You’re smart to ask—no meal out is worth dying for, right? So here’s the lowdown:
Salmonella, a foodborne bacteria, “results in more hospitalizations and deaths than any other bacteria in food,” says Dr. Robert Tauxe, M.D., of the Centers for Disease Control. You get it from eating undercooked, wrongly prepped, or unclean food, with symptoms—diarrhea, cramps, fever—lasting four to seven days.
To dodge salmonella when eating out (and you really want to do that, as even a mild case can be very painful): Eat only thoroughly cooked meat and poultry (no rare steak, soft bacon, or pink chicken for you!), and eggs with very firm yolks and whites. If it’s not cooked enough, send it back. Also, be sure to avoid uncooked foods that might contain raw eggs, like hollandaise and béarnaise sauce, mousse, meringue, and “homemade” Caesar dressing and ice cream. In fact, to be ultracareful (especially at fast-food joints), we’d skip all raw foods, even veggies: In the past few years, cucumbers, bean sprouts, tahini, and raw nut butter have all caused outbreaks.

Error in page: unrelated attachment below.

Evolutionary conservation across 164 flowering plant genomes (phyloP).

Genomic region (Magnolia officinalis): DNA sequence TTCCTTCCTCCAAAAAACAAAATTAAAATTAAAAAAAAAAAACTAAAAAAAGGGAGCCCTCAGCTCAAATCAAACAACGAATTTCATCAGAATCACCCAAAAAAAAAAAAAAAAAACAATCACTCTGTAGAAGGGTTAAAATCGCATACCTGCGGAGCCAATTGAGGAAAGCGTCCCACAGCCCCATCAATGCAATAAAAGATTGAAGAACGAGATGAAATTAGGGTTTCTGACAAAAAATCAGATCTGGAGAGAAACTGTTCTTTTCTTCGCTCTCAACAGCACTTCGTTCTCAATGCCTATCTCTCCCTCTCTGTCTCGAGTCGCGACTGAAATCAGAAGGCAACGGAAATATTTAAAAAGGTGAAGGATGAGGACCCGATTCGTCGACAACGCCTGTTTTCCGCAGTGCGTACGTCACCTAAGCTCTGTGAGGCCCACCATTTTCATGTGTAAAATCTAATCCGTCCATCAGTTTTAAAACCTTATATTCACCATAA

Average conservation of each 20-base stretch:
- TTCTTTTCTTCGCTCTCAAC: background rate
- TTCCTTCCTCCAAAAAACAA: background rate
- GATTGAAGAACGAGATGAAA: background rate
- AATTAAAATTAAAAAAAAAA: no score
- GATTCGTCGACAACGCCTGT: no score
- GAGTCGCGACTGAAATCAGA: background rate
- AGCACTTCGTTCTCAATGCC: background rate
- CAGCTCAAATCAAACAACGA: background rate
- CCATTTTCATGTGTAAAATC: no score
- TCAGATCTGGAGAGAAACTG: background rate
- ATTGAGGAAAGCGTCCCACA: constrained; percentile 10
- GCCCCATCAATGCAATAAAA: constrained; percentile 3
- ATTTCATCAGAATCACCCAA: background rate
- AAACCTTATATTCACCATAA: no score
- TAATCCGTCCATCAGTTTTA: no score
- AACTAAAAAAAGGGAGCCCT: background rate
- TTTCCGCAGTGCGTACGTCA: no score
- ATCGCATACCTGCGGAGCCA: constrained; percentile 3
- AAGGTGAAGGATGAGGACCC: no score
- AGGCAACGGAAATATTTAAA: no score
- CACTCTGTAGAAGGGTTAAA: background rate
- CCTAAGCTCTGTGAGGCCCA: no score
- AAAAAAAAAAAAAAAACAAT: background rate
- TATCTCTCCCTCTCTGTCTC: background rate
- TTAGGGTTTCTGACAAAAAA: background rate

E. coli, on the other hand, is caused by certain intestinal bacteria and can be contracted by touching or consuming anything contaminated with feces, either human or animal. It can lead to bloody diarrhea and even kidney failure.
To avoid it when out: Be sure food’s fully cooked, especially ground beef; wash your hands after using the john, no matter what you did in there; and, again, be wary of raw foods, in case a handler or prepper didn’t wash—then went and fondled what’s now on your plate.